Dark & Stormy follows a family off the deep end

Sally Wingert and Sara Marsh

Sally Wingert and Sara Marsh

In And So It Goes, playwright George F. Walker gives us characters who aren't just at the ends of their ropes — they've lost their grips on them entirely. We watch the characters in freefall, wondering why their ropes were so short and whether there was anything they could have done to hold on. Now being presented by Dark & Stormy Productions (with North Star Theatricals and the Mount Curve Company) at the Grain Belt Warehouse, this 2010 play is the antithesis of an escapist summer romp.

And So It Goes

Grain Belt Studios
$29-$34; $15 for those under 30

Ned (Robert Dorfman) and Gwen (Sally Wingert), a married couple on the long side of middle age, are the parents of two adult children: a son who's absent and a daughter, Karen (Sara Marsh), who is deep in the throes of schizophrenia. They can't find solace in their work, as Ned's lost his job as a financial advisor and Gwen's most marketable skill is teaching Latin. It gets even worse: Their closest confidante is dead. That would be the author Kurt Vonnegut (James Craven), conjured by Gwen's imagination and soon lending an ear to Ned as well.

On the surface, And So It Goes is a family drama. As the addled and exasperated Karen slides into darkness, Ned struggles to start a new career and Gwen becomes increasingly wedded to her glass of brown liquor. They all sling snappy remarks at each other in an endless blame game, seemingly terrified to contemplate the possibility that their agonizing situation might not be anyone's fault. As the characters contemplate the capriciousness of destiny, the play evokes existential questions.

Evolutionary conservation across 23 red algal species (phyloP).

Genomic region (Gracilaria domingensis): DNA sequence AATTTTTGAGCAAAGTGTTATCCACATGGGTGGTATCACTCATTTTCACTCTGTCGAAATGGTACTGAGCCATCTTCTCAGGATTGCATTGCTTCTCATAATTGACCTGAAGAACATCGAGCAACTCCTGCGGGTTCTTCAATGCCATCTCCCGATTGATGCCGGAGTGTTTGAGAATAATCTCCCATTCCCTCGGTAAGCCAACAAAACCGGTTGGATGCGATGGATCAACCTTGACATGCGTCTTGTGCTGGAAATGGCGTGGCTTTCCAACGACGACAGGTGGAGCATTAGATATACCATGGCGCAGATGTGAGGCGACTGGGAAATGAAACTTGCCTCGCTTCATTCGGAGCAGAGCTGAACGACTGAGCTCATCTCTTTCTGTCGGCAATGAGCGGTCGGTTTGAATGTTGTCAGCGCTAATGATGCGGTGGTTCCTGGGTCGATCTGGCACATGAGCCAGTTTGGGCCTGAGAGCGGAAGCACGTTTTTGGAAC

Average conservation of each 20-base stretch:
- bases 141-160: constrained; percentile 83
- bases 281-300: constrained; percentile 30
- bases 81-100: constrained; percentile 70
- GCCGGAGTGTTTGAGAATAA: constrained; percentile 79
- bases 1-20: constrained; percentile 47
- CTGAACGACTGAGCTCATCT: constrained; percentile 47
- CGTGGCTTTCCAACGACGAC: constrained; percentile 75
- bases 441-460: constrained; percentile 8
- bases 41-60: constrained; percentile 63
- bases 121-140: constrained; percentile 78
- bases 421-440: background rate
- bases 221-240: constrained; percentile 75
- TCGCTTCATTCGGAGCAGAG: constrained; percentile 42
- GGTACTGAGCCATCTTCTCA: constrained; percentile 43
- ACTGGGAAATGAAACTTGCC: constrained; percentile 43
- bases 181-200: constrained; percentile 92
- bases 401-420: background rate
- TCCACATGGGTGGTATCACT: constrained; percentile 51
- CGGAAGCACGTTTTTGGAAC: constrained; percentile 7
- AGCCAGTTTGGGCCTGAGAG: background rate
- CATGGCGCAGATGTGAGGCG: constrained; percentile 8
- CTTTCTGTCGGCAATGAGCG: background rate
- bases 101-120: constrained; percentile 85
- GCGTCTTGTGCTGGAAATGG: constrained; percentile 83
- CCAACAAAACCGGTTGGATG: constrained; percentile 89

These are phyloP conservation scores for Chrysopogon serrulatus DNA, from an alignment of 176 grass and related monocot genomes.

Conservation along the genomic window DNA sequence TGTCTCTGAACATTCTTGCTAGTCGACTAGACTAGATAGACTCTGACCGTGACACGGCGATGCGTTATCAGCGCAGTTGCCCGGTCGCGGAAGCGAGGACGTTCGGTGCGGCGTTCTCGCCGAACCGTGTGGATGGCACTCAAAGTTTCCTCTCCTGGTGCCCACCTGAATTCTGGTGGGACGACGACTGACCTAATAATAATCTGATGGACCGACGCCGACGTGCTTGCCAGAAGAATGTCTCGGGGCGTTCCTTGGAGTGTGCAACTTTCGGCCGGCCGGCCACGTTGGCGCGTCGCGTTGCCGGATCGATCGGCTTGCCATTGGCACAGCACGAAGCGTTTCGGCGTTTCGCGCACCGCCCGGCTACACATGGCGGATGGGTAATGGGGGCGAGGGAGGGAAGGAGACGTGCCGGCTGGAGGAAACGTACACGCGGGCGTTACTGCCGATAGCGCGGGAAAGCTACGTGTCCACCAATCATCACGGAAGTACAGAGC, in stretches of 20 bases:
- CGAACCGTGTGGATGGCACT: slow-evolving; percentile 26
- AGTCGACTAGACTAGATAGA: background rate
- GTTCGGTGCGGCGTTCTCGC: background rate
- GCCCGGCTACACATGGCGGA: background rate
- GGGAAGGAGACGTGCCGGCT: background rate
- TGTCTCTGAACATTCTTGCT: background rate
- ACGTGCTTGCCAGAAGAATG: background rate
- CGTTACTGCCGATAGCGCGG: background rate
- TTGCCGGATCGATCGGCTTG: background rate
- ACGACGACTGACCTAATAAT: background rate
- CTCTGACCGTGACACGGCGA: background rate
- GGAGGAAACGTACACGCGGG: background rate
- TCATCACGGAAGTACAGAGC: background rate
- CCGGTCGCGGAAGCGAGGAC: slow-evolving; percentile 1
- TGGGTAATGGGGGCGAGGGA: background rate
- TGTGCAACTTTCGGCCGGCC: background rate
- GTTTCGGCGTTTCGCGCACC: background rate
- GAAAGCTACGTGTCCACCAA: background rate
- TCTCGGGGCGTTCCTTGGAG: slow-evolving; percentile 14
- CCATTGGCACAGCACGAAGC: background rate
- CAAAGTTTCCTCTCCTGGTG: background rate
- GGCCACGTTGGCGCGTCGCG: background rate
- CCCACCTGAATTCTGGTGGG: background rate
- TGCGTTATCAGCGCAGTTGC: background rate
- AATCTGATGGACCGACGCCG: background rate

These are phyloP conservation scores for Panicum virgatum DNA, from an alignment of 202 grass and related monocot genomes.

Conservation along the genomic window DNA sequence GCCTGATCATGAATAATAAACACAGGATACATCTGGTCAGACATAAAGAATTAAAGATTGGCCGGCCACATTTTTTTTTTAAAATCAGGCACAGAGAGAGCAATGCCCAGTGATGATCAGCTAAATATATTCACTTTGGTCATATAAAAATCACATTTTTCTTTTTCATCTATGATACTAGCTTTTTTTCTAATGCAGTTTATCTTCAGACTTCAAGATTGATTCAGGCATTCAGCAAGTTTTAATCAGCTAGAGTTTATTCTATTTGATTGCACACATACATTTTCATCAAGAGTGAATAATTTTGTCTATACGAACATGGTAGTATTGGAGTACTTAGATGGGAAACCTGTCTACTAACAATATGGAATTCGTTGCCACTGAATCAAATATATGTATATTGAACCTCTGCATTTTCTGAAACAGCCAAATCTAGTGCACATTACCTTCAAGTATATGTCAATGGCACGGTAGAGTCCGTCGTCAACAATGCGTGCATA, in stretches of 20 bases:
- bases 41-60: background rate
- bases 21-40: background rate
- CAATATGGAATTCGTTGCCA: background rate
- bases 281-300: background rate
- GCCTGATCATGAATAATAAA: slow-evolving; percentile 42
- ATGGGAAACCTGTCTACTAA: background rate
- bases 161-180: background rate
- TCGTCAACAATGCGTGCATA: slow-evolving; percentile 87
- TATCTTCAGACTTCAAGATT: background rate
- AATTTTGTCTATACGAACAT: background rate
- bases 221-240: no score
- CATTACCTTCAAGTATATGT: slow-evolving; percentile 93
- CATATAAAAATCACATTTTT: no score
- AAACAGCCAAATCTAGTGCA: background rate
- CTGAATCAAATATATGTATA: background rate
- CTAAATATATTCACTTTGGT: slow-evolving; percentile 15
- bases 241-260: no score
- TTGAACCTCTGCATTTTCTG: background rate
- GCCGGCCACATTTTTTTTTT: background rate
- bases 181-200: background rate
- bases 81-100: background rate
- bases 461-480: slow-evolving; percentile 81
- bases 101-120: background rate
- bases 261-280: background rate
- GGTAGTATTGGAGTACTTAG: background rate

It's a bleak scenario, but Walker keeps the action light-footed with acerbic humor and rapid scene changes, fluidly negotiated by the confident cast under the direction of Benjamin McGovern. With the assistance of Mary Shabatura's dynamic lighting, the show manages our attention so deftly that characters and props seem to appear virtually out of thin air despite the close quarters of the in-the-round staging.

The cast are completely at ease with these deeply uneasy characters, to the point that it's frightening to watch them as they skate off the rails. Walker doesn't often allow the family members to show vulnerability, but Dorfman has an affecting moment alone as he faces a tragic development. We see just how hard it's become for this couple to truly open up to one another. No wonder they need an imaginary friend.

And So It Goes isn't for everyone. The plot is simple and sad, the characters struggle to find meaning in their lives, and even their attempts at pithy quips fall short of Vonnegut's (as he's on hand to acknowledge). It's a strong staging of a play that asks hard questions about life and fate, with characters who are terrified that they might have discovered the unwelcome answers.


And So It Goes
Artspace at Grain Belt Warehouse
77 13th Ave. NE, Studio 202, Minneapolis
Through June 25; 612-724-5685